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RABIAT. Story of a Woman.

RABIAT. Story of a Woman.

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Published by: Aishatu Gidado Idris on May 01, 2011
Copyright:Attribution Non-commercial


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I don't belongto that group of women who suffer from disorder of the womb, yet lie totheir doctor because of the fear of having their bodies examinedprivately. If you do not tell the truth to your doctor, how can you expectto get better, or at least be treated? If I fail to tell the truth to my parents,friends and even my adversaries, how can I explain the fact that I am notmerely being negative? Ordinarily, I would not have confided suchprivate matters or discussed them, but in this case I had to extricatemyself from the messy lies about my private life and my role in thebreakup of my marriage. So bearing this in mind, I decided to be brave,resolute and bluntly honest««.
y father is a Zaria-born Fulani and has earned himself respect all overKaduna as God-fearing and hard working citizen. Father a middle agedman who believes doing what is right could be described as a strictperson even though his educational background wouldn·t allow him tobe unexplainably so. I am the eldest of his four children, two of whichhad been taken to boarding school so that they get a taste of being ontheir own ¶of independence· as father had explained to them when mybrother faruk repeatedly complained about father,s intent at thebeginning of the decision. Father made sure he sent us to the bestschools in town, not forgetting to remind us always that it·s the onlylegacy he hopes to leave for us. Although our family is not a large one,we are not without constant visitors in our house.
ost of them arerelatives and friends, a good number of them from Zaria. "You couldlook us up in Liman's house."They would say any time they are asked oftheir contact address in Kaduna.
Of all the visitors, my favourite is Aunty Halima. She is a quiet andunassuming woman who looks quite like my father except that myfather is on the tall side while aunty falls on the short side. They werevery close and usually visits us once in a while for a change ofenvironment as she used to say. ´I love being in zaria, but sometimesthe break is important, because it reduces monotony.µ Aunty hadexplained. During my younger days, I used to have this feeling ofemptiness whenever she had to go back to Zaria. Imagine what happyhours Aunty halima and I spent! They were hours I wish were repeatedover and over again, because was nothing which I couldn·t tell her. Sheseemed to be the most understanding elder I had ever come across andinteracted with. She hardly frowns her face as most elders do, or evenexpect me to be careful of what I tell her or the way I tell her. I amalways myself when am with her. She has a pleasant countenanceabout her, always smiling but ready to tell you off when you are wrongand praise you when you are right. So I did find her really warm-hearted and loving. Whenever we sat together in front of the televisiontalking about the past, present and future, I used to tell her whatfavours I would do to her when I came of age."Aunty ." I would often say, "I'm afraid of growing up.""Why?" She would ask."So many reasons much of it I don't understand it just scares me toknow that there are realities I would face.µ That was the time I wastransforming from a girl into a young lady. I used to be scared of realityand growing up involves meeting realities along the way. In my ownassumption reality bites, and it is so uncompromising. I used to hopethat everything was as I dreamt it«. fantasy played a part in my life. I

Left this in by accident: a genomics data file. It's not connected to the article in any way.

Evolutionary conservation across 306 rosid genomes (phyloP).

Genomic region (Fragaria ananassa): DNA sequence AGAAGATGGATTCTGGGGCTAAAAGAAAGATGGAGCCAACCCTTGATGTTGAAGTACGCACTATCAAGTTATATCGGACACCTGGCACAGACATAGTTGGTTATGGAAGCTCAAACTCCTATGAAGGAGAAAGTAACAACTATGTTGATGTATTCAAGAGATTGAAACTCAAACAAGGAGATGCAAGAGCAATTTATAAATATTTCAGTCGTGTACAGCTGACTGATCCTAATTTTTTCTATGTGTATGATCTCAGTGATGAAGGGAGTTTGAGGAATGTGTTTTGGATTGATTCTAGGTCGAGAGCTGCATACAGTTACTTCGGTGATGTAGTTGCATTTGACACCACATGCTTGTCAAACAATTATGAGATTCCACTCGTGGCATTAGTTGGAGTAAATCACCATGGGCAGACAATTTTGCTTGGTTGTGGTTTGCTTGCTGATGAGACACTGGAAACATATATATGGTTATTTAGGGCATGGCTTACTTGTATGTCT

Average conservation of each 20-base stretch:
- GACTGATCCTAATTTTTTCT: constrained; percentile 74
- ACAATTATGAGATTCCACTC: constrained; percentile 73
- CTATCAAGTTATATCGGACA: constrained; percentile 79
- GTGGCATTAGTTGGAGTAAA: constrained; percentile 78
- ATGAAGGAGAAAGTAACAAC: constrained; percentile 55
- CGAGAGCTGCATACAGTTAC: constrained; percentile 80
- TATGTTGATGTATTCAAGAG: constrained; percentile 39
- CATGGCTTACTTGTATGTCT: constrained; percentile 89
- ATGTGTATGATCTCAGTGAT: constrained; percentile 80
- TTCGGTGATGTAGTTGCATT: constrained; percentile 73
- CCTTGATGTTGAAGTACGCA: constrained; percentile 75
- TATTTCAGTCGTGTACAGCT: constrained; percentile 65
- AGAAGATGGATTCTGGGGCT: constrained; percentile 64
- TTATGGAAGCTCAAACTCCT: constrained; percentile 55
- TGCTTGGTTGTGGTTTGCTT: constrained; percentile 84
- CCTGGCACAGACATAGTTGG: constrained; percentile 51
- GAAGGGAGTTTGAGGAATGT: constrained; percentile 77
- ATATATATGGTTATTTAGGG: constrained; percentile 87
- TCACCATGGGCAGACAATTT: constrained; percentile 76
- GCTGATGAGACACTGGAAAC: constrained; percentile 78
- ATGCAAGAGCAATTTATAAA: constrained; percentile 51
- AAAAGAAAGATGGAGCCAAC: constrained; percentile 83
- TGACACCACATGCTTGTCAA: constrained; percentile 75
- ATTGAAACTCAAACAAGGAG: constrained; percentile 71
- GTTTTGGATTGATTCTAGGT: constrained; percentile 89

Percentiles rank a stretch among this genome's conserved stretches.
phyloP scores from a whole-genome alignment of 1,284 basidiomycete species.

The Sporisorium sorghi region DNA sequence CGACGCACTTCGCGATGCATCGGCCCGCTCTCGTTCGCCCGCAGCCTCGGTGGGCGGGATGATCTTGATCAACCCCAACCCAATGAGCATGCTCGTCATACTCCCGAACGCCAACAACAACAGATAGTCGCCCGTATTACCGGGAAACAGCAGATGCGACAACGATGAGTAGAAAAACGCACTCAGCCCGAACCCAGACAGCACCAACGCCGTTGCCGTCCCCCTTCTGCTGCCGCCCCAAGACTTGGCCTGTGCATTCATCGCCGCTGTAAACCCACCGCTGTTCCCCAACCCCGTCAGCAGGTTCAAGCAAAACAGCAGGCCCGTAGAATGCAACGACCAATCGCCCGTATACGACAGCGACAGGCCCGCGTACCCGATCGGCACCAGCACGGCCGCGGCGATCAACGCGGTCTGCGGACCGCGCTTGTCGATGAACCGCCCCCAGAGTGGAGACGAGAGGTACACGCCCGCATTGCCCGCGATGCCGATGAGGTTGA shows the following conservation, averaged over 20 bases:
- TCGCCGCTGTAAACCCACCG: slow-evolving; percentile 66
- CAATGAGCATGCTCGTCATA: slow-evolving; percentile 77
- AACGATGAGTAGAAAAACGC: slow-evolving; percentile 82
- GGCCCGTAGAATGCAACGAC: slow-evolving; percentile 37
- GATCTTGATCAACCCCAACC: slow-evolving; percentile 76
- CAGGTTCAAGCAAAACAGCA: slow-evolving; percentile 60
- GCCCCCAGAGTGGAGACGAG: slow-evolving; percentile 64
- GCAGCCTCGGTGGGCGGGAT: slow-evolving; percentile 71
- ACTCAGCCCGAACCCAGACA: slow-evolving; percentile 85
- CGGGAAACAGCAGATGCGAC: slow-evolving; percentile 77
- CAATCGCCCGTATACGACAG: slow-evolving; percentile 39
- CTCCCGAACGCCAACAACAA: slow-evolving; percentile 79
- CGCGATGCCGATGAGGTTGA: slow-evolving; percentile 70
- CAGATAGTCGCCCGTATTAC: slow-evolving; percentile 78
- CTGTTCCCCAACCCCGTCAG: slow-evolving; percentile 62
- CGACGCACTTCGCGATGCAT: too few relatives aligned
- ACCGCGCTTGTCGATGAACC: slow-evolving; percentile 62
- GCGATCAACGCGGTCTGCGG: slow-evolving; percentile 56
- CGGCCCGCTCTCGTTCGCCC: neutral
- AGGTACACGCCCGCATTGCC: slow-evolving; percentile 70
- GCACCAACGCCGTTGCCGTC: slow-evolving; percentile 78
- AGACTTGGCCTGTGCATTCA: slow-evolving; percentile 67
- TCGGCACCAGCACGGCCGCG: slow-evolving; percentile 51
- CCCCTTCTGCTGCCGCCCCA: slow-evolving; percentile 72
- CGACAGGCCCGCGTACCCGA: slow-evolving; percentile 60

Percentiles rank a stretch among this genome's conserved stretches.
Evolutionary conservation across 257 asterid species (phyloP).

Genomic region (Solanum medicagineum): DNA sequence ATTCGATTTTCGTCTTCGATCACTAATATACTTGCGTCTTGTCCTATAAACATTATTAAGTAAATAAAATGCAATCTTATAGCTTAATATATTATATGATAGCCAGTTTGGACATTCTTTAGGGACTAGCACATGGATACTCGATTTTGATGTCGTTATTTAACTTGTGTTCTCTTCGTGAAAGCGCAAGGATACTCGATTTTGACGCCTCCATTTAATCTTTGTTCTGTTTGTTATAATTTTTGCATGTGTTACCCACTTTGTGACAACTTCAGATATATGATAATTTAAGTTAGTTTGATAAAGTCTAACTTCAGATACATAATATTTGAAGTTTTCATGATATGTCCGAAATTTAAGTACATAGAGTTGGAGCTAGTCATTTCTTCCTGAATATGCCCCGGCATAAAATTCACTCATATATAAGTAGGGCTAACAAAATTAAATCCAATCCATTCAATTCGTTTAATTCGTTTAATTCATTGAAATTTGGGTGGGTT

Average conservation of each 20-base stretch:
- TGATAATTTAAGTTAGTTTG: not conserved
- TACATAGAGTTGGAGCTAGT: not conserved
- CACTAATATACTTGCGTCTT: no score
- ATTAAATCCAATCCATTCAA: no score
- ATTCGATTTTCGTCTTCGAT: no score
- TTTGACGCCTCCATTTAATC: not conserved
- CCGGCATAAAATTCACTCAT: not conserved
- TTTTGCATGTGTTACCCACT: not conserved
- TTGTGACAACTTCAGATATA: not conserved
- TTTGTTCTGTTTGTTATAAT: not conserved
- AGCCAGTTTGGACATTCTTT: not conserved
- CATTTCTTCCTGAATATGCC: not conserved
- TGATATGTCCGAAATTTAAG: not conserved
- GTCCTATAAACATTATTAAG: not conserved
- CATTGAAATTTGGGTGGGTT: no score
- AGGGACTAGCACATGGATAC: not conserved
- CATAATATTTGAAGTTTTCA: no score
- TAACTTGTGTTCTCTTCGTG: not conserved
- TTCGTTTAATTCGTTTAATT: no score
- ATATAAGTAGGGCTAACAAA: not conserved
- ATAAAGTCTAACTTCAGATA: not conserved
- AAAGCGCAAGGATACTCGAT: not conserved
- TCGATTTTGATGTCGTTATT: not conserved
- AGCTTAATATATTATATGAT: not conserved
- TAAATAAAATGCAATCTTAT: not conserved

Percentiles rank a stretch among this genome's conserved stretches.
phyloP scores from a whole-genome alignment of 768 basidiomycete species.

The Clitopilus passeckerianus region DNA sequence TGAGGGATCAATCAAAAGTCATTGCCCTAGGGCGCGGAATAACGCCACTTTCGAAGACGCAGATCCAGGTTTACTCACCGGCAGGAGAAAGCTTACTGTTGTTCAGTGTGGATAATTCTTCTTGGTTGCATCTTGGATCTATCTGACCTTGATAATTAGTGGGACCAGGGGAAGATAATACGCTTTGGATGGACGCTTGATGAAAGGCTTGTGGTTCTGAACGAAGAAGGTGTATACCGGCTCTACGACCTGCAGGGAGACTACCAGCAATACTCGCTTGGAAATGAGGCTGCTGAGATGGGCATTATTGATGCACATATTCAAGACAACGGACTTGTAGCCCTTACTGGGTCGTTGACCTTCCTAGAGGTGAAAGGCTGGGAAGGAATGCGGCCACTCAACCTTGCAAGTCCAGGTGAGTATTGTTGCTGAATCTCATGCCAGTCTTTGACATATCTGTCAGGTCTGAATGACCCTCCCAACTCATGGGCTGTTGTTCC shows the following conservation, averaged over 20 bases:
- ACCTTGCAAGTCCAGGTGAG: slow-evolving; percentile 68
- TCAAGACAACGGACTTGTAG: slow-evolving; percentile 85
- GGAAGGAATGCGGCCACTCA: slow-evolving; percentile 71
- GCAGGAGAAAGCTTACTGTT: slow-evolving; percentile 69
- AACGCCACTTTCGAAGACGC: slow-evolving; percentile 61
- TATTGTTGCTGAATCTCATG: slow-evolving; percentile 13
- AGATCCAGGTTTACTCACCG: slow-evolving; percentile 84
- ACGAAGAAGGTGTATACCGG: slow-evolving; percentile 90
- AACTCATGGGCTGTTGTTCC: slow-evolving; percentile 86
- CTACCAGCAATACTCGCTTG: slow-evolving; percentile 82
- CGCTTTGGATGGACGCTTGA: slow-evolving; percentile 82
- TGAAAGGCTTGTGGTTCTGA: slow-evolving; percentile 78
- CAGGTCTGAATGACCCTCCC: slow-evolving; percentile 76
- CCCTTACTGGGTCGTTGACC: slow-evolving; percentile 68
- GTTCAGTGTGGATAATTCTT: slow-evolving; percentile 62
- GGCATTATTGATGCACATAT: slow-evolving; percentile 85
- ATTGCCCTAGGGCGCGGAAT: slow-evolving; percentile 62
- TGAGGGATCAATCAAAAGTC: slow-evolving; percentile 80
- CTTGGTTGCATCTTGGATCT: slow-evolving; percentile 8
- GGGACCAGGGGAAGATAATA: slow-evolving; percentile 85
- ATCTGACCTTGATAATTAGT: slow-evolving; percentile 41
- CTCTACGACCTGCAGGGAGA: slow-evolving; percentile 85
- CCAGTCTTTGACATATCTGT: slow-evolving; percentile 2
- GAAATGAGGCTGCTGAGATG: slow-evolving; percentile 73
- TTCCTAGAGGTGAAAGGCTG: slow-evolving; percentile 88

used to even think that my dream man should be like my TV hero:brave, good, handsome and charming; in fact, a perfect gentleman. Well,that trend of thought is make-believe where there are no defects exceptthe dreamer wants it to be so. I was later to come face to face with thebitter truth, that make-believe does not offer any escape route out of thechallenges of living. As I grew up, I realized through my experiencesthat life was not made up of stories, birthdays and the television. I learntthe hard way that human existence was not just imagination but reality.When I was in my teens, I knew I was becoming a bit too stubborn inmy own right. I became aware of my relatives regarding me withbaffling incredibility. They don·t seem to understand me, they believe Iam complex person. So my mother told , and If that hurt me, I could notexpress it, I did not know how to. How do I deal with it? In myrelationship with people, I either choose love or separation. By sodoing, I form a barrier so I don·t get hurt. Love? Well I do try to showlove. That did not always work well and only earned me a bad name. Itdidn·t guarantee my peaceful survival instead it diminished myreputation because people are not as loyal as I expected. I had beenhighly misunderstood and maybe even so as I got older. I must havesuffered because I neither allowed people to perceive frustrations norallowed myself to ponder too much about the complex situations I hadfound myself in. There was a time I got to fall slightly in love with mycousin,s friend and was told so many discouraging things about himwhich didn·t move me and as a result of my rebellious attitude, I waslabeled a crazy girl. Within all these troubling realities, I was changing,becoming my own person, and my mother was accused of not givingme the right upbringing by allowing me to be myself. I had appeared as

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